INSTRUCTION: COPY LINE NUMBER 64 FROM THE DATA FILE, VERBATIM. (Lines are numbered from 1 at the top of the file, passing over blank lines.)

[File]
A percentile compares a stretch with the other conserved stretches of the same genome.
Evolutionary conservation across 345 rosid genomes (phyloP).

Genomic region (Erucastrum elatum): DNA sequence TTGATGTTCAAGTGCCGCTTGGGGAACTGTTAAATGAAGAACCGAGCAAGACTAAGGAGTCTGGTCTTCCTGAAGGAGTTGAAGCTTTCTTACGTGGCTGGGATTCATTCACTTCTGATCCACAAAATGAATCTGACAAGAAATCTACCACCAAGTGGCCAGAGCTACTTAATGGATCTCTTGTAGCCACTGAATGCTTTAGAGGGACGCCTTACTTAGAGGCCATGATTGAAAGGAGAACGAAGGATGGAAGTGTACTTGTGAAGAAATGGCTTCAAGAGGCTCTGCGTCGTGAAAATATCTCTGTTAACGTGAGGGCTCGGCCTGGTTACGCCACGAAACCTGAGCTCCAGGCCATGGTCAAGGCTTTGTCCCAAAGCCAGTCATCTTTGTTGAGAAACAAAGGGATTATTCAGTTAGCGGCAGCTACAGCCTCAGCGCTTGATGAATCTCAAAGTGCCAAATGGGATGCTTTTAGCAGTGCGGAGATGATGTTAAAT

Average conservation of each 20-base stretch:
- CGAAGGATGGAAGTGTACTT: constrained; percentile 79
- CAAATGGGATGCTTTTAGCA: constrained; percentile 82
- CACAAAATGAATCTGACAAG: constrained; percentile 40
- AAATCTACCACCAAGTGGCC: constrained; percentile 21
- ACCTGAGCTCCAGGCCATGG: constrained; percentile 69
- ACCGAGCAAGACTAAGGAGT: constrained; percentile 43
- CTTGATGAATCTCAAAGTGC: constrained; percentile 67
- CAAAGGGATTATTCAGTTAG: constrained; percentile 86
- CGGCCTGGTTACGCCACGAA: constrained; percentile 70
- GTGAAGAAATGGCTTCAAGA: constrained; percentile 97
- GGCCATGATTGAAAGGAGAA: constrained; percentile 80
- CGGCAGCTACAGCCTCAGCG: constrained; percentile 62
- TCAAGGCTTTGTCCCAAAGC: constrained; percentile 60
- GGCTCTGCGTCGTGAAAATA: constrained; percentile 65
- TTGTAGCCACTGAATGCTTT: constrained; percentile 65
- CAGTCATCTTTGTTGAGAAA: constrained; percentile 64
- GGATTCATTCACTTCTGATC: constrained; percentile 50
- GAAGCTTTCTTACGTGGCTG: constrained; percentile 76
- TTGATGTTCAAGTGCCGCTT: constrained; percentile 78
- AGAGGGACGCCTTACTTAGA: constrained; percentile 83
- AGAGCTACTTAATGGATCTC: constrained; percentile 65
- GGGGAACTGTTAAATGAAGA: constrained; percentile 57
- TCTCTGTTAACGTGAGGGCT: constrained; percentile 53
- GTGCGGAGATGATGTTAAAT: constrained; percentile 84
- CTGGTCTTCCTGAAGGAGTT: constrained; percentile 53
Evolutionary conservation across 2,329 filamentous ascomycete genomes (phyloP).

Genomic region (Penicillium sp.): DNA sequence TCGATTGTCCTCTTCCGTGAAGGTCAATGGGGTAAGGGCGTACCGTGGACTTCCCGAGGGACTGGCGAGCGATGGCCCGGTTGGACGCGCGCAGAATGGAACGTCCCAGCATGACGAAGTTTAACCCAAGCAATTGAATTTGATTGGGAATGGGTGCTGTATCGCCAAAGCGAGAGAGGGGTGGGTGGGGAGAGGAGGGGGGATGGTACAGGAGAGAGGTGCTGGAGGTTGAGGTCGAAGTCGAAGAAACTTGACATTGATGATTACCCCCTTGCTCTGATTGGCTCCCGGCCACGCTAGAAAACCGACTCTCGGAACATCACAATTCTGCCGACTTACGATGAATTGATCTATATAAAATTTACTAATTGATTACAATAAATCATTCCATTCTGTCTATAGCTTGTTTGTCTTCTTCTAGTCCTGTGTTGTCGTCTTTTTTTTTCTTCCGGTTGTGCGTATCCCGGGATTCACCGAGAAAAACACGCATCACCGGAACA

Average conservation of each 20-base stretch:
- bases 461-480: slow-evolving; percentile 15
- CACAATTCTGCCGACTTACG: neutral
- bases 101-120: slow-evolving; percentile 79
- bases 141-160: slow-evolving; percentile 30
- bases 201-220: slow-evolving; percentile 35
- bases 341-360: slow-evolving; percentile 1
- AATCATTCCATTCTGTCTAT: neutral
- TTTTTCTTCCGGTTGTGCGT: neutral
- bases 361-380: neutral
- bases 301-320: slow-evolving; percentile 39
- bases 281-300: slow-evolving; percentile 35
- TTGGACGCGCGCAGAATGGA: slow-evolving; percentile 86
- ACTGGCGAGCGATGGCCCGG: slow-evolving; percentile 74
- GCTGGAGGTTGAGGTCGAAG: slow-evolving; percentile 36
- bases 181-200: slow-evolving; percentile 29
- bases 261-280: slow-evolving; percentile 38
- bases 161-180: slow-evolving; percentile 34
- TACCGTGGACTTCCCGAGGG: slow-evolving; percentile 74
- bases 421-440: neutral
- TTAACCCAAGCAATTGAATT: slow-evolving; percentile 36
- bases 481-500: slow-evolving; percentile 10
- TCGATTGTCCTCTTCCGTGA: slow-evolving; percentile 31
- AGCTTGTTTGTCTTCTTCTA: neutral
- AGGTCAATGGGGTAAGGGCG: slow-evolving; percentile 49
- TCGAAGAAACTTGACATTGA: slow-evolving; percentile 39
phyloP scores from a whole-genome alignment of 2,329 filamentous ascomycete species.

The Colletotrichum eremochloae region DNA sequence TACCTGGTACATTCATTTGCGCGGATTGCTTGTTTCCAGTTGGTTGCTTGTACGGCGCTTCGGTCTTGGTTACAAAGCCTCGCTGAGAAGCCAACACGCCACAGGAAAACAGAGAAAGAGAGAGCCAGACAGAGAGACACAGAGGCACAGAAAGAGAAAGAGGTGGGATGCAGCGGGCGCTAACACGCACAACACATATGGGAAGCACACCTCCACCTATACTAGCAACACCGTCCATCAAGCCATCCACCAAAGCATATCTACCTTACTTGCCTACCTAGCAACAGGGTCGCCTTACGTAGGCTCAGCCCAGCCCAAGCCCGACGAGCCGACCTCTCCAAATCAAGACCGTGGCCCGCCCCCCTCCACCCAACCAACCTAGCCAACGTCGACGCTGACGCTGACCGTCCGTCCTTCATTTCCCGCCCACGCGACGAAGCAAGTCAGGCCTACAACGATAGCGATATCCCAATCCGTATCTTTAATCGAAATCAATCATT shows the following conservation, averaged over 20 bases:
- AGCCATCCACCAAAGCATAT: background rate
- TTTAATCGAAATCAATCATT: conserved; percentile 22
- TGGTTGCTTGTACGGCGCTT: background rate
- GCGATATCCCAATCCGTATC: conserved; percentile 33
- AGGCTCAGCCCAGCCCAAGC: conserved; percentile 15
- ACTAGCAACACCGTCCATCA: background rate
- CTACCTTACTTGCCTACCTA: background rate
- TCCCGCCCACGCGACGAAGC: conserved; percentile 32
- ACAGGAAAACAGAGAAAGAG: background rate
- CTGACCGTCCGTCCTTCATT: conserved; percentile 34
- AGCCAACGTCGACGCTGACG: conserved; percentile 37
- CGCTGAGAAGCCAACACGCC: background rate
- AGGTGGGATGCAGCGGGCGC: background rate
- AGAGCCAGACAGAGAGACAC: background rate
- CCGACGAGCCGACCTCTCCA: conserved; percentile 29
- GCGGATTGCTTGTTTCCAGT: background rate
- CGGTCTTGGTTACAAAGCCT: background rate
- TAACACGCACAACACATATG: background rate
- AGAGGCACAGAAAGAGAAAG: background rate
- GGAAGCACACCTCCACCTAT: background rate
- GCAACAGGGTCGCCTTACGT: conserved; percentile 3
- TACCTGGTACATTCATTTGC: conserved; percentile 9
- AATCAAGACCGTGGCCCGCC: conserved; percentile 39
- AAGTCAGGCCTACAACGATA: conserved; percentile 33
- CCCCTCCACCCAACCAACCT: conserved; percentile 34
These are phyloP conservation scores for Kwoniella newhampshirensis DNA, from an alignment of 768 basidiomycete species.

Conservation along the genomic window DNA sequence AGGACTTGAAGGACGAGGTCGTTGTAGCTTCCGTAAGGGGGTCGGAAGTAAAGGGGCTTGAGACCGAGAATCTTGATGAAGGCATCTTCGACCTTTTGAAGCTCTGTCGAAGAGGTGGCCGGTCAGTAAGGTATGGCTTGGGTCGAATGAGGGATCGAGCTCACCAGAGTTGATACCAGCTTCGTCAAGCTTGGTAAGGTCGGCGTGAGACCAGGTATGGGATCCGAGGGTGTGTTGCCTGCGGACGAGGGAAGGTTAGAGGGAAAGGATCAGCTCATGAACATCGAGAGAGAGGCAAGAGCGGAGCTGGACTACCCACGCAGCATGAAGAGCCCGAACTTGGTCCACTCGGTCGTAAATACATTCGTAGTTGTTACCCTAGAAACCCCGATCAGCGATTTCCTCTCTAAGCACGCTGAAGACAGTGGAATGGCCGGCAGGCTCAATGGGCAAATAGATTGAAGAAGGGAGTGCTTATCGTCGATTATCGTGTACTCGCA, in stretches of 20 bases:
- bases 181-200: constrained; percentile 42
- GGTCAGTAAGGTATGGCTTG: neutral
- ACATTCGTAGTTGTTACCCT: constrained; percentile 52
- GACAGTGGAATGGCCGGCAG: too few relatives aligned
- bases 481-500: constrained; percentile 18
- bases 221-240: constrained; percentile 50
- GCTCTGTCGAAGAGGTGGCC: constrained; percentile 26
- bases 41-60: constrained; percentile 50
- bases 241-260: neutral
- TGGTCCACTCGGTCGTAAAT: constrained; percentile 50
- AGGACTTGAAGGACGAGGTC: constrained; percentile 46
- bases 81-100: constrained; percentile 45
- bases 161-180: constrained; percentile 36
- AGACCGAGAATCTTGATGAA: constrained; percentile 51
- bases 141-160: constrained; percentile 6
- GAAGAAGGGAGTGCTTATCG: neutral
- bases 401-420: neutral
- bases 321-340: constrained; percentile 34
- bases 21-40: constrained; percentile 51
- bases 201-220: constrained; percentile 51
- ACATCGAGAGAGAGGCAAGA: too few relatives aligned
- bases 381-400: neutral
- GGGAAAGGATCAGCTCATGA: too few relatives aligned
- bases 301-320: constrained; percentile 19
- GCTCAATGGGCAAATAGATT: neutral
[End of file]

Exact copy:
- AGGCTCAGCCCAGCCCAAGC: conserved; percentile 15